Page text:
Iwelumo took over to go through the summary of East Thurrock and the individual assignments – each player knew them already after a full week of drilling but it was becoming a routine and it wouldn’t hurt to hear it one more time.

Finally Gjokaj stood and addressed the team – in the last two games they’d score nine goals, now it was time to show the Twerton Park faithful a few goals, they only needed to play as they had up to now and East Thurrock wouldn’t be able to live with them. To say the players were buoyed by the team talks was an understatement.

In the tunnel Harper again met with his opposite number, shaking hands they wished each other luck and as Back in Black burst out from the speakers above followed their teams out on the turf of Twerton Park. Harper walked to the edge of the pitch, stood for a moment and drank in the noise of the crowd. He turned to the box behind the dugouts and raised a hand, Maggie and Lauri stood together, huddled with a warm paper cup in hand – both returned his wave. Behind them Paul Williams and the other board members stood and applauded the players as they made their entrance. Over to the right of them, in a small section reserved for Press, stood Ava.

The weather was warm but slightly cloudy as the referee checked his watch and waited to blow his whistle to start the game. The sun when it broke through the clouds beat down with a furious brightness that threatened to make the day difficult for the goalkeepers. High balls and looping crosses could well be a challenge for outfield players as well to be fair. Playing the majority of his career in Scotland Harper joked that he wasn’t really used to playing in the sun, in truth though his players were more than prepared.

Diallo and Williams kicked off, the ball returned to the centre of the park and the sure feet of Dennis Ideniran. A lateral pass brought the ball to Thanoi and then he played a first time pass forward towards Sommerville in space in the middle, just in advance of the centre circle. East Thurrock were content to let Bath stroke the ball about, covering space but not pressing or challenging them when in the middle third. A minute or two passed without East Thurrock touching the ball, eventually a loose pass towards Coade was cut out and sprayed clear by Burns. The resulting throw in brought Bath City to within twenty five yards of the East Thurrock goal; their two central midfielders pushing back deeper almost providing an extra two defenders. The clearance was long and high. Harper noted that very few of East Thurrock’s players looked interested in chasing it down or making it their own. If all they wanted to do was defend then Harper was certain his lads would be only to happy to attack and attack and attack.

Content to let Bath City play East Thurrock sat back deeper and deeper as the opening five minutes ticked by. Their numbers prevented any entry into the eighteen yard box but the Roman’s invention managed to manufacture a handful of longer range chances.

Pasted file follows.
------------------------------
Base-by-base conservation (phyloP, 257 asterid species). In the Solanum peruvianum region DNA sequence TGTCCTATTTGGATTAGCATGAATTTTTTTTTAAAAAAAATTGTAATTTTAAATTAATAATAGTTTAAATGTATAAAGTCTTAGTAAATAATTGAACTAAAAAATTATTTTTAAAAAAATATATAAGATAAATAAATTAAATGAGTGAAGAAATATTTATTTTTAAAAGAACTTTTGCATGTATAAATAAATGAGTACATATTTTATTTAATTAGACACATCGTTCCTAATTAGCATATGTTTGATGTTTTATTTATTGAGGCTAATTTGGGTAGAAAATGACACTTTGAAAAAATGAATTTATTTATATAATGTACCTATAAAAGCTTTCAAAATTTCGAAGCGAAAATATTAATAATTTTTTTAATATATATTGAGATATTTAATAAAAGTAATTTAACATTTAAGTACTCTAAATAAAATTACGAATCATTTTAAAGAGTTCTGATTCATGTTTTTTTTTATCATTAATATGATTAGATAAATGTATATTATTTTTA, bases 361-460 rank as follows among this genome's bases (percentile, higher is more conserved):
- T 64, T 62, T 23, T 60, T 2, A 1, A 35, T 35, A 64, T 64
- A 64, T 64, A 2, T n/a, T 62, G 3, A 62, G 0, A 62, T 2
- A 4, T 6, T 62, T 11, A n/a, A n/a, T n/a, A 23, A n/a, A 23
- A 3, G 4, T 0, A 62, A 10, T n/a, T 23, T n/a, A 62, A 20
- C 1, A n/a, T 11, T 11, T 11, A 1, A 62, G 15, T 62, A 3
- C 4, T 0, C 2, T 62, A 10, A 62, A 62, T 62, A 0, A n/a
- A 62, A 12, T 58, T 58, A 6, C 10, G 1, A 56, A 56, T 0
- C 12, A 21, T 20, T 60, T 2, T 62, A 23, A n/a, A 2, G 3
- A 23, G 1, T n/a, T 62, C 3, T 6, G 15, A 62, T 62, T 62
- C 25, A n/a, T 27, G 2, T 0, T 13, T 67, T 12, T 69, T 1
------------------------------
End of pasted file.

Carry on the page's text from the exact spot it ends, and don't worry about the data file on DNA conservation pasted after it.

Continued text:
In the sixth minute Bath City’s industry was rewarded, Ball broke down the left supported by Ideniran. Finding the young loanee Ball watched as he drove the ball cross field, into the path of Coade in space. Chris Coade chested the ball down and on the half turn swung a cross deep into the area, about ten yards from goal. Sommerville met the descending ball with an outstretched boot volleying it straight and true, past the flapping goalkeeper and low into the bottom right corner.

Any hopes that this might bring East Thurrock out of their shell however was instantly corrected, for the rest of the half Bath City collected the ball, moved it about and as soon as they entered the final third it was smothered and cleared up field or out for a throw. As the half time whistle blew Bath City had managed only one shot on target, the goal. East Thurrock for their part had managed two attempts on goal, surprisingly enough both on target but easily dealt with by Davies in the Bath City goal.

The players were clearly frustrated as they sat down and collected a drinks bottle a piece in the changing rooms. Harper told them they were playing well but needed to be more decisive, possession was all well and good but it needed to translate into an end product. They’d already shown if they can get through the defence they can score, all the game needed was for a few players to take more of a risk and take some chances – East Thurrock were happy to sit in, only managing to get forward following a foul or a break away. Yes it was frustrating playing a team that didn’t come to win but they were good enough to break them down, good enough to overpower them and overcome them – they’d shown that already this season.

As they took to the pitch in the second half again the frustration was re-forged as determination, the players watched as East Thurrock kicked off and then as a man pressed on and took the game to the Rooks. Diallo had an effort from twenty yards out; Williams broke into the box unmarked and had a shot on the angle from fifteen yards; even Ball, bringing the ball forward opted to jink inside rather than look for a cross and struck a stinging ball into the hands of the keeper and over for a corner. Each time East Thurrock cleared the ball Bath returned with another attack, each time Bath came onto them East Thurrock sat back deeper. The game was in danger of repeating the first half’s frustrations.

In the 52nd minute however Bath again found the net. A foul on Coade brought a free kick in a dangerous position at the edge of the area. Thanoi lined up his effort, looped it over the wall and around the helpless keeper – but not past the goal. His dead ball found the corner of the woodwork and quickest to react was Sommerville who, with a yard on the nearest defender and the goalkeeper scrambling, tapped in the ball for his easiest goal of the season.